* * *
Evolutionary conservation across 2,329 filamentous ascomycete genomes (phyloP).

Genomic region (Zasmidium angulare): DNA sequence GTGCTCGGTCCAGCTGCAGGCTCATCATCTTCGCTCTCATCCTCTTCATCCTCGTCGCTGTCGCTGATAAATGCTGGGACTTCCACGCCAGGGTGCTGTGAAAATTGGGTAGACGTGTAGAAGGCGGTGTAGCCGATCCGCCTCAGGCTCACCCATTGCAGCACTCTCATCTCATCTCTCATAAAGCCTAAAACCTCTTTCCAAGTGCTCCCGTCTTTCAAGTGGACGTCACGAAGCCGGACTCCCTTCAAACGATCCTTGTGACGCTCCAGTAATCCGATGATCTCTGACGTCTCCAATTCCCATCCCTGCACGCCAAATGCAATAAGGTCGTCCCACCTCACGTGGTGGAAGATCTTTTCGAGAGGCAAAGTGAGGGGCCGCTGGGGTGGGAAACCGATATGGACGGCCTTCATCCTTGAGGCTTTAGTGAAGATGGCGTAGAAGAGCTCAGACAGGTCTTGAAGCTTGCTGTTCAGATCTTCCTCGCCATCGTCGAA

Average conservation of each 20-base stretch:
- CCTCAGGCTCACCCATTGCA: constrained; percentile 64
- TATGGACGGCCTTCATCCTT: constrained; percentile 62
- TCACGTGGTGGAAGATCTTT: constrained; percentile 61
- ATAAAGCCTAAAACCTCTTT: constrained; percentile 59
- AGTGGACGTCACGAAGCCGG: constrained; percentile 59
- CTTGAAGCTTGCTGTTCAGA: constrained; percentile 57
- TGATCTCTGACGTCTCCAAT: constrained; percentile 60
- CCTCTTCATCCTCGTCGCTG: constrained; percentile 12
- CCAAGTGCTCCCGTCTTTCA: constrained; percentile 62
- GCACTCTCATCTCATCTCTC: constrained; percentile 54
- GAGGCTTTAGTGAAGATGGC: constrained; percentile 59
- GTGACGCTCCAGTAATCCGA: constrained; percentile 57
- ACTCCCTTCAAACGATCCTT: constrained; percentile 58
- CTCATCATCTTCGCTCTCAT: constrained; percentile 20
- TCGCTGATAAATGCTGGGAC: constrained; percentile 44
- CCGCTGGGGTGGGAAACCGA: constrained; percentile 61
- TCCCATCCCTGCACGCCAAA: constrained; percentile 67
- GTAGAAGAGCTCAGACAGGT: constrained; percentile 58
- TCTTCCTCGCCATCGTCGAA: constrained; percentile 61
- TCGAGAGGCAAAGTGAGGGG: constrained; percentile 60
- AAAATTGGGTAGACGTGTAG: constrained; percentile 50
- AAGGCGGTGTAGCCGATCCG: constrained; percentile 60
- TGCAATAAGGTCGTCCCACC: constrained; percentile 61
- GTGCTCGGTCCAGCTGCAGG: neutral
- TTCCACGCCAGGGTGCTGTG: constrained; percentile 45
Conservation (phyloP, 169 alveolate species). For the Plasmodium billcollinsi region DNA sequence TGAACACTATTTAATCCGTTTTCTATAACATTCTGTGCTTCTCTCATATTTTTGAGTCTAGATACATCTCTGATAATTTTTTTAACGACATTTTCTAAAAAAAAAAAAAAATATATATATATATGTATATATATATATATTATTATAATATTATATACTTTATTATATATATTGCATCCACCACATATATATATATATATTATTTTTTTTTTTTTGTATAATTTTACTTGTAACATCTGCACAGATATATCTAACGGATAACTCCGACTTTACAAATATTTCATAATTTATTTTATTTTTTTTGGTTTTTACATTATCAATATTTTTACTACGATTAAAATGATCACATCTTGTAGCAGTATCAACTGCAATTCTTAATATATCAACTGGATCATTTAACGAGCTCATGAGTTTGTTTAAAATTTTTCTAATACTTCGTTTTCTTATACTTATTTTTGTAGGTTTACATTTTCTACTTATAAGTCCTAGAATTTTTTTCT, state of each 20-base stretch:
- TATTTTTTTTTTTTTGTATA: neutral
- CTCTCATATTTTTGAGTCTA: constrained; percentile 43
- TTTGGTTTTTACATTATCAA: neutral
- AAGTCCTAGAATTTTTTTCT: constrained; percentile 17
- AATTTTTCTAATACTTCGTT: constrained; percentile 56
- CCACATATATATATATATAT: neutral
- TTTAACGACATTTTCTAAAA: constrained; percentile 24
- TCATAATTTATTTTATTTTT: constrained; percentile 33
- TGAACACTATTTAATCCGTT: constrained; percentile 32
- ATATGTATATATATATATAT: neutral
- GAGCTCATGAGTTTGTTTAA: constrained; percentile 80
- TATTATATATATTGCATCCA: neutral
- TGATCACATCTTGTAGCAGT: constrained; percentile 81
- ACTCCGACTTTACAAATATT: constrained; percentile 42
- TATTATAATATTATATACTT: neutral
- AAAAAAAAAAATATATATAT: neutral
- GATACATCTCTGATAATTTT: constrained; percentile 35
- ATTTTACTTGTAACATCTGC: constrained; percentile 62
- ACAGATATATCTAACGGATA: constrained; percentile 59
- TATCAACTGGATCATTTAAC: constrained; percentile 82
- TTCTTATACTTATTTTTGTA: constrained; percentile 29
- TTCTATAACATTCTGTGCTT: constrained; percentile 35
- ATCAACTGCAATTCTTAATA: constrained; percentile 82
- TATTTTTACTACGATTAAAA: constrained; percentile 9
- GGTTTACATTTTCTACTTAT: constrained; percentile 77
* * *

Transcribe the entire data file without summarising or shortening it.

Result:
Evolutionary conservation across 2,329 filamentous ascomycete genomes (phyloP).

Genomic region (Zasmidium angulare): DNA sequence GTGCTCGGTCCAGCTGCAGGCTCATCATCTTCGCTCTCATCCTCTTCATCCTCGTCGCTGTCGCTGATAAATGCTGGGACTTCCACGCCAGGGTGCTGTGAAAATTGGGTAGACGTGTAGAAGGCGGTGTAGCCGATCCGCCTCAGGCTCACCCATTGCAGCACTCTCATCTCATCTCTCATAAAGCCTAAAACCTCTTTCCAAGTGCTCCCGTCTTTCAAGTGGACGTCACGAAGCCGGACTCCCTTCAAACGATCCTTGTGACGCTCCAGTAATCCGATGATCTCTGACGTCTCCAATTCCCATCCCTGCACGCCAAATGCAATAAGGTCGTCCCACCTCACGTGGTGGAAGATCTTTTCGAGAGGCAAAGTGAGGGGCCGCTGGGGTGGGAAACCGATATGGACGGCCTTCATCCTTGAGGCTTTAGTGAAGATGGCGTAGAAGAGCTCAGACAGGTCTTGAAGCTTGCTGTTCAGATCTTCCTCGCCATCGTCGAA

Average conservation of each 20-base stretch:
- CCTCAGGCTCACCCATTGCA: constrained; percentile 64
- TATGGACGGCCTTCATCCTT: constrained; percentile 62
- TCACGTGGTGGAAGATCTTT: constrained; percentile 61
- ATAAAGCCTAAAACCTCTTT: constrained; percentile 59
- AGTGGACGTCACGAAGCCGG: constrained; percentile 59
- CTTGAAGCTTGCTGTTCAGA: constrained; percentile 57
- TGATCTCTGACGTCTCCAAT: constrained; percentile 60
- CCTCTTCATCCTCGTCGCTG: constrained; percentile 12
- CCAAGTGCTCCCGTCTTTCA: constrained; percentile 62
- GCACTCTCATCTCATCTCTC: constrained; percentile 54
- GAGGCTTTAGTGAAGATGGC: constrained; percentile 59
- GTGACGCTCCAGTAATCCGA: constrained; percentile 57
- ACTCCCTTCAAACGATCCTT: constrained; percentile 58
- CTCATCATCTTCGCTCTCAT: constrained; percentile 20
- TCGCTGATAAATGCTGGGAC: constrained; percentile 44
- CCGCTGGGGTGGGAAACCGA: constrained; percentile 61
- TCCCATCCCTGCACGCCAAA: constrained; percentile 67
- GTAGAAGAGCTCAGACAGGT: constrained; percentile 58
- TCTTCCTCGCCATCGTCGAA: constrained; percentile 61
- TCGAGAGGCAAAGTGAGGGG: constrained; percentile 60
- AAAATTGGGTAGACGTGTAG: constrained; percentile 50
- AAGGCGGTGTAGCCGATCCG: constrained; percentile 60
- TGCAATAAGGTCGTCCCACC: constrained; percentile 61
- GTGCTCGGTCCAGCTGCAGG: neutral
- TTCCACGCCAGGGTGCTGTG: constrained; percentile 45
Conservation (phyloP, 169 alveolate species). For the Plasmodium billcollinsi region DNA sequence TGAACACTATTTAATCCGTTTTCTATAACATTCTGTGCTTCTCTCATATTTTTGAGTCTAGATACATCTCTGATAATTTTTTTAACGACATTTTCTAAAAAAAAAAAAAAATATATATATATATGTATATATATATATATTATTATAATATTATATACTTTATTATATATATTGCATCCACCACATATATATATATATATTATTTTTTTTTTTTTGTATAATTTTACTTGTAACATCTGCACAGATATATCTAACGGATAACTCCGACTTTACAAATATTTCATAATTTATTTTATTTTTTTTGGTTTTTACATTATCAATATTTTTACTACGATTAAAATGATCACATCTTGTAGCAGTATCAACTGCAATTCTTAATATATCAACTGGATCATTTAACGAGCTCATGAGTTTGTTTAAAATTTTTCTAATACTTCGTTTTCTTATACTTATTTTTGTAGGTTTACATTTTCTACTTATAAGTCCTAGAATTTTTTTCT, state of each 20-base stretch:
- TATTTTTTTTTTTTTGTATA: neutral
- CTCTCATATTTTTGAGTCTA: constrained; percentile 43
- TTTGGTTTTTACATTATCAA: neutral
- AAGTCCTAGAATTTTTTTCT: constrained; percentile 17
- AATTTTTCTAATACTTCGTT: constrained; percentile 56
- CCACATATATATATATATAT: neutral
- TTTAACGACATTTTCTAAAA: constrained; percentile 24
- TCATAATTTATTTTATTTTT: constrained; percentile 33
- TGAACACTATTTAATCCGTT: constrained; percentile 32
- ATATGTATATATATATATAT: neutral
- GAGCTCATGAGTTTGTTTAA: constrained; percentile 80
- TATTATATATATTGCATCCA: neutral
- TGATCACATCTTGTAGCAGT: constrained; percentile 81
- ACTCCGACTTTACAAATATT: constrained; percentile 42
- TATTATAATATTATATACTT: neutral
- AAAAAAAAAAATATATATAT: neutral
- GATACATCTCTGATAATTTT: constrained; percentile 35
- ATTTTACTTGTAACATCTGC: constrained; percentile 62
- ACAGATATATCTAACGGATA: constrained; percentile 59
- TATCAACTGGATCATTTAAC: constrained; percentile 82
- TTCTTATACTTATTTTTGTA: constrained; percentile 29
- TTCTATAACATTCTGTGCTT: constrained; percentile 35
- ATCAACTGCAATTCTTAATA: constrained; percentile 82
- TATTTTTACTACGATTAAAA: constrained; percentile 9
- GGTTTACATTTTCTACTTAT: constrained; percentile 77